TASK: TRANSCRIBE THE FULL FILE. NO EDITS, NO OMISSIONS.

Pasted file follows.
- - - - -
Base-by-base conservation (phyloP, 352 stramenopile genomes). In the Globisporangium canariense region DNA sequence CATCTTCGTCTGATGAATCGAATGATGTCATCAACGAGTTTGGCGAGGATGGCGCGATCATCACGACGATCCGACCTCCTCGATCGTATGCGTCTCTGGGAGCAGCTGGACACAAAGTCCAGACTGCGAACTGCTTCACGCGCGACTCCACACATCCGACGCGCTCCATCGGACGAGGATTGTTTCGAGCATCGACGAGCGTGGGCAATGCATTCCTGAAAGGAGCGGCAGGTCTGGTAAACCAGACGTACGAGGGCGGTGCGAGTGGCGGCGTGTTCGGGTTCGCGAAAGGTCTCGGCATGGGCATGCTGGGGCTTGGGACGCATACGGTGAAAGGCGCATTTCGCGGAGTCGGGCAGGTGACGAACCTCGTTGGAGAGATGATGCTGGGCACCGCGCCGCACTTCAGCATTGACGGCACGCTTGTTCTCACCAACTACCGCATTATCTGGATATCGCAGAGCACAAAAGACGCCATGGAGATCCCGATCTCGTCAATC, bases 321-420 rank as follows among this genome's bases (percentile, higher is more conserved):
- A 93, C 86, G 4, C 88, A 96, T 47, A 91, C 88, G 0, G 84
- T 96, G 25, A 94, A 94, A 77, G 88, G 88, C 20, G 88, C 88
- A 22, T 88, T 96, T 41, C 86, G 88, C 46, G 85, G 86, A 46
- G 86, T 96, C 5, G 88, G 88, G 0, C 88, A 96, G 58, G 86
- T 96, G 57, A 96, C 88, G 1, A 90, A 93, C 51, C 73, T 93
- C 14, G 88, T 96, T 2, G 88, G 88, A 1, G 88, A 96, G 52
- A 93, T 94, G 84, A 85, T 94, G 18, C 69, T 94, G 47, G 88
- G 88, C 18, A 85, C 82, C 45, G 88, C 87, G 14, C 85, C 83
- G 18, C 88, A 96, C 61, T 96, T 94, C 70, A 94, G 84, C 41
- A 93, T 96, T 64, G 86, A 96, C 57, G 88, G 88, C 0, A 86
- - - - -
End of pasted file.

Base-by-base conservation (phyloP, 352 stramenopile genomes). In the Globisporangium canariense region DNA sequence CATCTTCGTCTGATGAATCGAATGATGTCATCAACGAGTTTGGCGAGGATGGCGCGATCATCACGACGATCCGACCTCCTCGATCGTATGCGTCTCTGGGAGCAGCTGGACACAAAGTCCAGACTGCGAACTGCTTCACGCGCGACTCCACACATCCGACGCGCTCCATCGGACGAGGATTGTTTCGAGCATCGACGAGCGTGGGCAATGCATTCCTGAAAGGAGCGGCAGGTCTGGTAAACCAGACGTACGAGGGCGGTGCGAGTGGCGGCGTGTTCGGGTTCGCGAAAGGTCTCGGCATGGGCATGCTGGGGCTTGGGACGCATACGGTGAAAGGCGCATTTCGCGGAGTCGGGCAGGTGACGAACCTCGTTGGAGAGATGATGCTGGGCACCGCGCCGCACTTCAGCATTGACGGCACGCTTGTTCTCACCAACTACCGCATTATCTGGATATCGCAGAGCACAAAAGACGCCATGGAGATCCCGATCTCGTCAATC, bases 321-420 rank as follows among this genome's bases (percentile, higher is more conserved):
- A 93, C 86, G 4, C 88, A 96, T 47, A 91, C 88, G 0, G 84
- T 96, G 25, A 94, A 94, A 77, G 88, G 88, C 20, G 88, C 88
- A 22, T 88, T 96, T 41, C 86, G 88, C 46, G 85, G 86, A 46
- G 86, T 96, C 5, G 88, G 88, G 0, C 88, A 96, G 58, G 86
- T 96, G 57, A 96, C 88, G 1, A 90, A 93, C 51, C 73, T 93
- C 14, G 88, T 96, T 2, G 88, G 88, A 1, G 88, A 96, G 52
- A 93, T 94, G 84, A 85, T 94, G 18, C 69, T 94, G 47, G 88
- G 88, C 18, A 85, C 82, C 45, G 88, C 87, G 14, C 85, C 83
- G 18, C 88, A 96, C 61, T 96, T 94, C 70, A 94, G 84, C 41
- A 93, T 96, T 64, G 86, A 96, C 57, G 88, G 88, C 0, A 86